Avi Greengart is the Research Director for Consumer Devices at Current Analysis (Mobile Phones, Connected Devices, and Digital Home). He also regularly writes for Slashgear, sporadically blogs at Home Theater View and Tweets far too often as @greengartAvi's expertise lies in understanding consumer electronics marketing, consumer behavior, and technology adoption patterns: where new technologies meet the mass market. 

CookiePhone User Guide
Why Cellphones on Purim


The Jewish holiday of Purim celebrates the fact that Jews were not exterminated in Persia in the period between the first two Temples, through several roundabout miracles. For Jews, not getting exterminated is cause for massive celebration, and there are four mitzvot (commandments) for the day:

bulletReading the megillah (a long scroll that contains the Purim story)
bulletGiving charity to the poor
bulletEating a big feast (most Jewish holidays involve a big feast; this one's no exception)
bulletGiving food to friends ("Shalach Manot," which loosely translated means, "giving stuff")

Now, among many Orthodox Jews, giving out dozens and dozens of themed Shalach Manot packages stuffed to the gills with junkfood has become popular. In fact, this has become so popular that our Rabbi gave an impassioned speech begging our community to minimize time and money spent on creating over-the-top Shalach Manot for dozens of people (two items of food to a single individual fulfills the actual commandment) and focus instead on giving charity to the poor, another, arguably more important, obligation of the day.

It's not that we ignored our Rabbi, it's just that we didn't hear the speech, and when I discovered that he had reprinted it online, sent it in an email, and published it in the synagogue bulletin, well, by then it was too late. So I present to you our:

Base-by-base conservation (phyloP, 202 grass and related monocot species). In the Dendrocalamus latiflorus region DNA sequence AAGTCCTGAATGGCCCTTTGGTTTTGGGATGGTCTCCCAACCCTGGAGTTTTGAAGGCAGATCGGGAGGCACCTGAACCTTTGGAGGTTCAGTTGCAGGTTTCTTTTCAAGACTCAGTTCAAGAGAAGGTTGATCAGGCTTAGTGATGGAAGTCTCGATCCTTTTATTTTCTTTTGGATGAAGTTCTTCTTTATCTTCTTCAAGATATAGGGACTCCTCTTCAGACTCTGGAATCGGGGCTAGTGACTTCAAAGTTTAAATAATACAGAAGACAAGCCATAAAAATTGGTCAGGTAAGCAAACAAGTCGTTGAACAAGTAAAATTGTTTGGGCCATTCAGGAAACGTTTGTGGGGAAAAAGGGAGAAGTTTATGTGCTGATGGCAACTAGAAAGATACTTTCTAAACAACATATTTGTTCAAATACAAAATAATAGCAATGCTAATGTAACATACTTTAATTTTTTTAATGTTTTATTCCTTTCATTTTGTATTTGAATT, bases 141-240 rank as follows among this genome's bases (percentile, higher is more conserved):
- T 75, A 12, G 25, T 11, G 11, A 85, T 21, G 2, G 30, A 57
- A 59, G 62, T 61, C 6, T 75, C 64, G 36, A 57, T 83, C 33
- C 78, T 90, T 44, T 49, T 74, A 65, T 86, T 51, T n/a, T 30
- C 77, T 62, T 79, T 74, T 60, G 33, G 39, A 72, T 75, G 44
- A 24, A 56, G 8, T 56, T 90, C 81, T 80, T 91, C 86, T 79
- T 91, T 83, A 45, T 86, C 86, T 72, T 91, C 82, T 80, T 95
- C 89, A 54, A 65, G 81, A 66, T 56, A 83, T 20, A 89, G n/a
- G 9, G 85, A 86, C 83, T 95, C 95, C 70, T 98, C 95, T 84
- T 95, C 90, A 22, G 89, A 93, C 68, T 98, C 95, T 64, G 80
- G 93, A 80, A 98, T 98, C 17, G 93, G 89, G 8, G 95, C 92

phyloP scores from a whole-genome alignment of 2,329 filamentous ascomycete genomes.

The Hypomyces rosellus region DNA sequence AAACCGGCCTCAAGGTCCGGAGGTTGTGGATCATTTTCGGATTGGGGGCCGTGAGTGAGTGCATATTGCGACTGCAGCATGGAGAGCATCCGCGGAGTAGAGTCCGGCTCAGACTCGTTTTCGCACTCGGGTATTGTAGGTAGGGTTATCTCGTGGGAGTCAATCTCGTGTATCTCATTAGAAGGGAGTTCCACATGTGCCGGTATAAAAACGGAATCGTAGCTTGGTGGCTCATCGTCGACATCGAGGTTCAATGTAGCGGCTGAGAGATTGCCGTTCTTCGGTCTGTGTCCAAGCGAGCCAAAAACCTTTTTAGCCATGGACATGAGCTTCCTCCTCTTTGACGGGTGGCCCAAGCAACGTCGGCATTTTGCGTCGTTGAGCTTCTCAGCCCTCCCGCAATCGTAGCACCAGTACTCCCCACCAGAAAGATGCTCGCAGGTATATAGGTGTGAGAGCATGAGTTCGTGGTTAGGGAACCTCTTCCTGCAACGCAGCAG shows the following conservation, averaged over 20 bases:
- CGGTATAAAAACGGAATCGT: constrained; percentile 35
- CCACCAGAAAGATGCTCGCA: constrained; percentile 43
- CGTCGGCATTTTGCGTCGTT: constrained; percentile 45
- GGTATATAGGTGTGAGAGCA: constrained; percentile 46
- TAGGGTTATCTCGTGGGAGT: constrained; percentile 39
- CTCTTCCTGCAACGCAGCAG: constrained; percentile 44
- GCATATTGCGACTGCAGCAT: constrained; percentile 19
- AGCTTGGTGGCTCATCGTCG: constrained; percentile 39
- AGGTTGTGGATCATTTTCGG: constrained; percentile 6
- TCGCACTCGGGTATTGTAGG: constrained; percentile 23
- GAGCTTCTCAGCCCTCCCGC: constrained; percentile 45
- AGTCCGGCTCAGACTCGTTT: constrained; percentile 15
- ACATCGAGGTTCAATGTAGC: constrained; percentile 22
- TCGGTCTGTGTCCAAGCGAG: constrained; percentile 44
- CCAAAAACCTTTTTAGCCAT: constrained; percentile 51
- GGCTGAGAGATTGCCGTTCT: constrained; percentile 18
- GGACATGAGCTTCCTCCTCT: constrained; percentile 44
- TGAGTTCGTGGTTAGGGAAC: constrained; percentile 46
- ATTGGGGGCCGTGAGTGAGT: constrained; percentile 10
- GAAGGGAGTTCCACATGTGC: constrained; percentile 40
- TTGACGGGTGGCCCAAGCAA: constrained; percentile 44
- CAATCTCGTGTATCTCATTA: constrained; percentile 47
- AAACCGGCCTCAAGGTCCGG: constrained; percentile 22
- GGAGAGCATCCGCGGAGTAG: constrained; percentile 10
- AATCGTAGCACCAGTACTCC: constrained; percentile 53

Purim 2007: Cellphone Shalach Manot

The complete package included a cellphone (cookie), wall charger (raisins and licorice), SIM card (mint), and bubble wrap (meringues). We instructed those who planned to use their cellphone with CDMA carriers to pretend that the SIM card was a memory card instead. Our Shalach Manot came complete with a User Guide and a tongue-in-cheek explanation of why cellphones are a traditional Purim gift, which rewrites the Purim story and traditional commentaries ...just a bit.

A few recipients got smartphones:

And I couldn't resist making a single, prototype iCookie:

The challenge here was not detail (we'd never win engadget's cake contest), but scale: we baked dozens and dozens of CookiePhones and sheets and sheets and sheets of "bubble wrap":

For more on the holiday of Purim, Wikipedia actually has a pretty good overview.

bulletThe Gadget Yarmulka (1.0) can be found here.
bulletAvi's Spotlight columns for Current Analysis can be found here.